Posted by: quiscus | March 5, 2011

March 5, 2010

1.  “Army’s Mafia Abuse of Pvt. Bradley Manning

Is the U.S. Army stooping to Mafia-style tactics in seeking to imprison 23-year-old Private Bradley Manning for the rest of his life, essentially making him an example for other U.S. soldiers who might be tempted to put conscience and commitment to truth ahead of military discipline and going by the book?

If the Mafia comparison strikes you as a tad over the top, perhaps a seven-year trip down memory lane may prove instructive. Remember what happened after the U.S. Army learned of the obscene and brutal treatment of Iraqi detainees at Abu Ghraib prison in early 2004?

Maj. Gen. Antonio Taguba led the first (and only honest) investigation of the scandal. In May 2004, he completed a report that sharply criticized the Army and the higher-ups in the Bush administration for creating the conditions that permitted the mistreatment to occur.

When the report leaked to the press, Taguba found himself treated like a disloyal capo who had talked out of school about the Family business.

Rather than thank Taguba for upholding the honor of the U.S. Army, the Bush administration singled out this hard-working, low-key general for retribution and forced retirement.

In an interview with New Yorker reporter Seymour Hersh, Taguba described a chilling conversation he had with Gen. John Abizaid, head of Central Command, a few weeks after Taguba’s report became public.

As the two men sat in the back of Abizaid’s Mercedes sedan in Kuwait, Abizaid quietly told Taguba, “You and your report will be investigated.”

“I’d been in the Army 32 years by then,” Taguba told Hersh, “and it was the first time that I thought I was in the Mafia.”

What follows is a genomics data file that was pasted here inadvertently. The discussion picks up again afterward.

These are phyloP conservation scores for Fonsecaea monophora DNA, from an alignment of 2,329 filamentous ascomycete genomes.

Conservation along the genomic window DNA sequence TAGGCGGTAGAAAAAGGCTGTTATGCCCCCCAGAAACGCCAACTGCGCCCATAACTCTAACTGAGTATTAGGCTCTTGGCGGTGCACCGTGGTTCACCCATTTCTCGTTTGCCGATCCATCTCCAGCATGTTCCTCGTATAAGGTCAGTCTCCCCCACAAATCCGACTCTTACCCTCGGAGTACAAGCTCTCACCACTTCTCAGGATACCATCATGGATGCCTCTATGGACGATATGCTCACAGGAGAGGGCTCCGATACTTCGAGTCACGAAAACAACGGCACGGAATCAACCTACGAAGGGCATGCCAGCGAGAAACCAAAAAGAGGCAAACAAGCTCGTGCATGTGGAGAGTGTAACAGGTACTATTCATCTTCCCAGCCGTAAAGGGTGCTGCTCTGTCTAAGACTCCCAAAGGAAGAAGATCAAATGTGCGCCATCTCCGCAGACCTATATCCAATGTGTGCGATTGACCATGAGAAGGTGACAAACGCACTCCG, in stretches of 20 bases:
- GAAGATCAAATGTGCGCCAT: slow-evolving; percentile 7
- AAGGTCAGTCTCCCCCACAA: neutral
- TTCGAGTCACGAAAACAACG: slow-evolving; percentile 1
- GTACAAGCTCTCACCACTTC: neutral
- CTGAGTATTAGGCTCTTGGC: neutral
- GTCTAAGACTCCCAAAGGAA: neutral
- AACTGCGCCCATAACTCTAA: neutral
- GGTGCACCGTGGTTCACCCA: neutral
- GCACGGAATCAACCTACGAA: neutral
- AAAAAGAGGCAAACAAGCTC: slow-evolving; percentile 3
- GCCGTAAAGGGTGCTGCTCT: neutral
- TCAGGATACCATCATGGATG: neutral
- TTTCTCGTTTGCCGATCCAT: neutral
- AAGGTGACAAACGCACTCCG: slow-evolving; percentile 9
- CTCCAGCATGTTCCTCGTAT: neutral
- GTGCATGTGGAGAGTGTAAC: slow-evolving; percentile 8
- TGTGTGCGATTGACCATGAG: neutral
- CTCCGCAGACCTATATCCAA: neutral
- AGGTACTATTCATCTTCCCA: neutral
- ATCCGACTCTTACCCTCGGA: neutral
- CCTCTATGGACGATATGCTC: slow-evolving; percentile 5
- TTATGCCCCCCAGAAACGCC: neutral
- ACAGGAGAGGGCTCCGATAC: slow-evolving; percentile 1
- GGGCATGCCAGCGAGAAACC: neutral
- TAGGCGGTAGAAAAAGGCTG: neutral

It was also an early indication that Taguba’s military career was nearing its end because the general had given the American people a glimpse into the dark world of the Bush administration’s policies of torture and murder.

Hersh wrote that the sensitivity over Taguba’s report went beyond its graphic account of physical and sexual abuse of Iraqis detained at Abu Ghraib; it also brought unwanted attention to a wider pattern of criminal acts committed with the approval of President Bush and Defense Secretary Donald Rumsfeld.

“The administration feared that the publicity would expose more secret operations and practices,” including special military task forces set up to roam the world and assassinate suspected terrorists, Hersh wrote. Hersh quoted a retired CIA officer as saying the task-force teams “had full authority to whack – to go in and conduct ‘executive action,’” a phrase meaning assassination.”
http://original.antiwar.com/mcgovern/2011/03/04/armys-mafia-abuse-of-pvt-bradley-manning/

2.  “Head of World’s Largest Asset Manager: “Markets Like Totalitarian Governments”

 

But BlackRock isn’t just the largest money manager … it is also the larges asset manager in the world.

As Wikipeda notes:

As of December 31, 2010, BlackRock’s assets under management total $3.56 trillion across equity, fixed income, alternative investments, real estate, risk management, and advisory strategies. Through BlackRock Solutions, it offers risk management, strategic advisory, and enterprise investment system services to a broad base of clients with portfolios totaling approximately $9 trillion.

And see this and this.

So it is stunning that Blackrock’s Chairman and CEO – Larry Fink – said on Bloomberg TV:

Markets like totalitarian governments.

 

Investors can determine whether a nation prospers or starves.

Investors can determine the course of nations, including who gets elected and who gets the boot.

No wonder there are so many totalitarian governments in the Middle East, North Africa and around the world.

No wonder totalitarianism has been creeping into America’s politics and economics. See this and this.

Because big investors (or at least big asset managers) like totalitarian governments. If they instead preferred democracy, democracy would flourish.

http://www.washingtonsblog.com/2011/03/head-of-worlds-largest-asset-manager.html

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